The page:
Editorial Board, August through December 2010
- Scott Stanford, general manager
- Brent Boyer, editor
- Blythe Terrell, city editor
- Tom Ross, reporter
- Rich Lowe, community representative
- Sue Birch, community representative
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At this point, the Gloria Gossard Parkway in western Steamboat Springs is a road to nowhere.
There is a bright side — at least it’s not a bridge.
In seriousness, it’s unfortunate the way the chips have fallen in the Gloria Gossard Parkway/Overlook Park plan. The $1.3 million road was meant to be built through a partnership among Overlook Park subdivision developers, the city of Steamboat Springs and Routt County. It was intended to serve as a link to new growth areas in western Steamboat and beyond. Now, there’s a road that leads to a proposed subdivision that is in foreclosure.
It’s clear many of these decisions came at a different time in the economy and real estate market. Still, there’s a lesson to be learned going forward: Local municipalities ought to be careful about passing control of infrastructure to developers, particularly when the developers don’t yet have a development permit.
Jay Weinberg was the developer on the property. He was eager to build the road after having started the city approval process in 2004 and being told city planning staff would not process it until the parkway was part of the application. When road construction started last year, Weinberg was expecting to get the development permit and move ahead.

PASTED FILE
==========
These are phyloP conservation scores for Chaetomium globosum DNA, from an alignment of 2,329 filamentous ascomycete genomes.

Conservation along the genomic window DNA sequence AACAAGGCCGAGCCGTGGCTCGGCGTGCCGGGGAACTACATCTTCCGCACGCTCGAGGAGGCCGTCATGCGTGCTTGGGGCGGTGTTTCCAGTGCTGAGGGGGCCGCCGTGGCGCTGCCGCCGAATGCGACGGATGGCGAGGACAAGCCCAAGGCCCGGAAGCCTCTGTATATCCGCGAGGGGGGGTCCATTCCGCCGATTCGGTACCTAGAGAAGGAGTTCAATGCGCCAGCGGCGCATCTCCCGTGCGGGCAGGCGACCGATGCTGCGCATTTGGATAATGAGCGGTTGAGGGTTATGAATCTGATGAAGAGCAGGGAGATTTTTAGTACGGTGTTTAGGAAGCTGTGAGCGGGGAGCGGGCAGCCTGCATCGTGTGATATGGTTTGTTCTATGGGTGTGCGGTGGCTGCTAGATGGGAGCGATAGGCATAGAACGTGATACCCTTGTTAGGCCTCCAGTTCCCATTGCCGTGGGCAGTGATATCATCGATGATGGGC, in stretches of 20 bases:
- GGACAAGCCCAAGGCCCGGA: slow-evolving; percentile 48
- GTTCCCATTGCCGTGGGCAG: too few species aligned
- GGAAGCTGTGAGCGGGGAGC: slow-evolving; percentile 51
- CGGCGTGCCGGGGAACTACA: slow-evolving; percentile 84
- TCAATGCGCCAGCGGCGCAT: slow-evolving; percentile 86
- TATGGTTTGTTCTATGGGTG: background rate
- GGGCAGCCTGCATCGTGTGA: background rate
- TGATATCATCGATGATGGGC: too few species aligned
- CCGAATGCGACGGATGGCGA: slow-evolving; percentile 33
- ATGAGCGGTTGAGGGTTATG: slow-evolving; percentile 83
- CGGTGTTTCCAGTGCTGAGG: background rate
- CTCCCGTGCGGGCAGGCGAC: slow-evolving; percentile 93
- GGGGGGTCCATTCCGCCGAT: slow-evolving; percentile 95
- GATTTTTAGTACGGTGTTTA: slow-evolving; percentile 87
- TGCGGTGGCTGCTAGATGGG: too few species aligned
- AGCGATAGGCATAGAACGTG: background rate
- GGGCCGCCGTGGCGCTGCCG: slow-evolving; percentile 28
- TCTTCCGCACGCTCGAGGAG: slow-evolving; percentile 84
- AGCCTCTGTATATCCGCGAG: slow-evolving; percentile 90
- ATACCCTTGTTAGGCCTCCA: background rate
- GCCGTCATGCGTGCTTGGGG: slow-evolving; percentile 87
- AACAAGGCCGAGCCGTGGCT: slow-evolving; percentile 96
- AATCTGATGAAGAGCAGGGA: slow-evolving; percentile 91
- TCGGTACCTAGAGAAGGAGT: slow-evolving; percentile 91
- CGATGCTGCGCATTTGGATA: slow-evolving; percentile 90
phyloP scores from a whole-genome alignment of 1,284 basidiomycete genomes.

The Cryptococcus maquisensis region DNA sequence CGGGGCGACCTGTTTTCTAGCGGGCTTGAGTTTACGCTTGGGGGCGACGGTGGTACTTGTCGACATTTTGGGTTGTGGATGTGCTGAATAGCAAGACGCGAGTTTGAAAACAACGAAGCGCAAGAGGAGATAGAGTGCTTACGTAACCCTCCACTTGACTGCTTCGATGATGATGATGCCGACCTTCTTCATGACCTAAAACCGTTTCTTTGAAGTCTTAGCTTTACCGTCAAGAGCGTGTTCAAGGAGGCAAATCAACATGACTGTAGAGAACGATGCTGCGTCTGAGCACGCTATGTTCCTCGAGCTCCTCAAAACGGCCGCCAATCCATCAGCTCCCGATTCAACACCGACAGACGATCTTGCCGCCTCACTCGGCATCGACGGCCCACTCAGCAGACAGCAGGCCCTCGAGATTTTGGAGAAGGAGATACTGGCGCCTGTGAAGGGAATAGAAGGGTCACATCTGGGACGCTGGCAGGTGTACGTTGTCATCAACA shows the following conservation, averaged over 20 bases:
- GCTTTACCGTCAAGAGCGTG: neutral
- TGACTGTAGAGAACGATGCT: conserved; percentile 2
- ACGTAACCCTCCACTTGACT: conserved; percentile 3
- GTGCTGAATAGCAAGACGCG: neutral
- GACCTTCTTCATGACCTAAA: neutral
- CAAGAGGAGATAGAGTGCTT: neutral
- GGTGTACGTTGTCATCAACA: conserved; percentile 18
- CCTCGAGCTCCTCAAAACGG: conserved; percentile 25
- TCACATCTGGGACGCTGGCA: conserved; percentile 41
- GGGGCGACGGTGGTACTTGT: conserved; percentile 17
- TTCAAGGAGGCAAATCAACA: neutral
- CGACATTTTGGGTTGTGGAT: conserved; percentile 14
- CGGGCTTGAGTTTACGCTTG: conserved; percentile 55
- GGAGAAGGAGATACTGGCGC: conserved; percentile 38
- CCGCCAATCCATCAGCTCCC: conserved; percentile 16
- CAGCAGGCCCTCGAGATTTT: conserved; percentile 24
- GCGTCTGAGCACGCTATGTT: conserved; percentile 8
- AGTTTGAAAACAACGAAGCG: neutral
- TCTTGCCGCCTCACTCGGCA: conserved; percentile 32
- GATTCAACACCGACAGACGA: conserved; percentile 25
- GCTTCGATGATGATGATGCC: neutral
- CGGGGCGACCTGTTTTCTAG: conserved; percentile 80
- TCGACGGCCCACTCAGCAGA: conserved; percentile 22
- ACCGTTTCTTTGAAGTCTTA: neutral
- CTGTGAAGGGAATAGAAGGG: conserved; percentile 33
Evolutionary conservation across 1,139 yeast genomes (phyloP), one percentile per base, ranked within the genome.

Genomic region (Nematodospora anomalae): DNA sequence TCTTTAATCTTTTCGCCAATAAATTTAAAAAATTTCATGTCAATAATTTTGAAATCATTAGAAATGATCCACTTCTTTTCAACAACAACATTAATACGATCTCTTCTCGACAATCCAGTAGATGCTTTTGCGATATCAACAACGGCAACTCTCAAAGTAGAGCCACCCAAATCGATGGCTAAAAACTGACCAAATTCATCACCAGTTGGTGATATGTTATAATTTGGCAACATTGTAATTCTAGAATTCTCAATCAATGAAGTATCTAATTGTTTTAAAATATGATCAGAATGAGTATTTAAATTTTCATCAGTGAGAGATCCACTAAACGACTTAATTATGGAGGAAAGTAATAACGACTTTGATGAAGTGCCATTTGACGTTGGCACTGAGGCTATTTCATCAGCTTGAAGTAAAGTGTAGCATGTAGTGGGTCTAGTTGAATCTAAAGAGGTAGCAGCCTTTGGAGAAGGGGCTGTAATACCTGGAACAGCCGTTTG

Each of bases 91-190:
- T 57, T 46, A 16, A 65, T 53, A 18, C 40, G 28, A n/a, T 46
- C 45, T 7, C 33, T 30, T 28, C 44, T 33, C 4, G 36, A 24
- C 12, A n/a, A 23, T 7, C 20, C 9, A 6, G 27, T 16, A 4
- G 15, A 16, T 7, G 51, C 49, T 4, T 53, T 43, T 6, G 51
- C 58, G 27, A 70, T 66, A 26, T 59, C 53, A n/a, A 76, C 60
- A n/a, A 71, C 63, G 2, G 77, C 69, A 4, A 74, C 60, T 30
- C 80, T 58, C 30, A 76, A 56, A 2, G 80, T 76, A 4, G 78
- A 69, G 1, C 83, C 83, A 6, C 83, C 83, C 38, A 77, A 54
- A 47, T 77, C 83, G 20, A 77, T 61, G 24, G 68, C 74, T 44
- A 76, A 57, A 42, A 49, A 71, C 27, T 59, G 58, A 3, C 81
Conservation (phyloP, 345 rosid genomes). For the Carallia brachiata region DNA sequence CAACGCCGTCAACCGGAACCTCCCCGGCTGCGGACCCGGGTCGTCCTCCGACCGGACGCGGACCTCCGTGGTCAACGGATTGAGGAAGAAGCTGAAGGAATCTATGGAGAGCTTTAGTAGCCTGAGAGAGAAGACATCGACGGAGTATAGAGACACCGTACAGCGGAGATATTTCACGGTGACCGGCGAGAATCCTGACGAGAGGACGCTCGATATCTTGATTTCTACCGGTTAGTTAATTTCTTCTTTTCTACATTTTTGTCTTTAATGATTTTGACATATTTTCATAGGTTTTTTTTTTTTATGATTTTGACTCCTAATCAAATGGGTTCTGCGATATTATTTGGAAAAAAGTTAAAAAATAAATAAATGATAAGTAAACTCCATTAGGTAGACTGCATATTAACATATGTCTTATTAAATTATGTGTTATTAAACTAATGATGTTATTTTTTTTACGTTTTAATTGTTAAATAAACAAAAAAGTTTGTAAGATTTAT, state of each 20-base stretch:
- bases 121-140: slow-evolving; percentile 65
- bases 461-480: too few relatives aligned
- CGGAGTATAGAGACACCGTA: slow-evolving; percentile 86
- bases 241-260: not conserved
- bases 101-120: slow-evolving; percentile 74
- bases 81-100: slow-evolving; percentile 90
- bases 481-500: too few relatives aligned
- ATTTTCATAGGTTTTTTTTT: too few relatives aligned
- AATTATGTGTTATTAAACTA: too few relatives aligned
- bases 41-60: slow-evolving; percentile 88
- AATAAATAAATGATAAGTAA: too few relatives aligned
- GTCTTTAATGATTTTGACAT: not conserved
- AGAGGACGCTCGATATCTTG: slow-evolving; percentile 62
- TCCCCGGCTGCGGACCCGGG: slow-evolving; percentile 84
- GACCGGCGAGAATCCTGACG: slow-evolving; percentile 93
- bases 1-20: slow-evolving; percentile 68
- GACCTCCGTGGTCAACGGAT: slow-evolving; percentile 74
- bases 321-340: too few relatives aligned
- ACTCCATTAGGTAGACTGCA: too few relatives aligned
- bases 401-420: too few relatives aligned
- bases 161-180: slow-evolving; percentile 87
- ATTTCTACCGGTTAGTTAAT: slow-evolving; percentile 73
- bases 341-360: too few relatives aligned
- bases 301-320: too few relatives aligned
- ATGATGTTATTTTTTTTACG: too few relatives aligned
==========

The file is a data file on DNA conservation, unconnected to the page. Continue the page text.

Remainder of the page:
The city, the county and Overlook Park developers reached their cost-sharing agreement for the road in November 2008. By the time the road went forward in 2009, the real estate world had changed in Routt County, and the city asked the developers to hold off on construction until the fate of the proposed Steamboat 700 annexation was known. Overlook Park Co. representatives offered requirements for the delay while noting their desire to move forward. Because of the terms of the cost-sharing agreement, the Steamboat Springs City Council felt that its hands were tied.
The city had agreed to pay for $700,000 of the construction of the $1.3 million first phase, and the county had agreed to cover $500,000.
“In order to put our foot down, we felt we would have had to withhold funds, which probably would have resulted in a lawsuit,” Councilman Jon Quinn said.
The road went forward and was built from 2009 to 2010. Overlook Park is in foreclosure proceedings, and development of the land seems years away.
The parkway does offer one advantage, Public Works Director Philo Shelton noted. The city was able to complete a water line loop to West Acres Mobile Home Park, providing redundancy that previously didn’t exist to the system.
The city, county and developers wanted this to turn out differently. The cost-sharing agreement probably should have been written differently, and the City Council perhaps shouldn’t have been in such a hurry to spur development in western Steamboat. But it’s also important to remember that someday development might come to that part of town, and this road eventually could provide access to residences. If that does happen, we might be glad the community was able to build it for $1.3 million.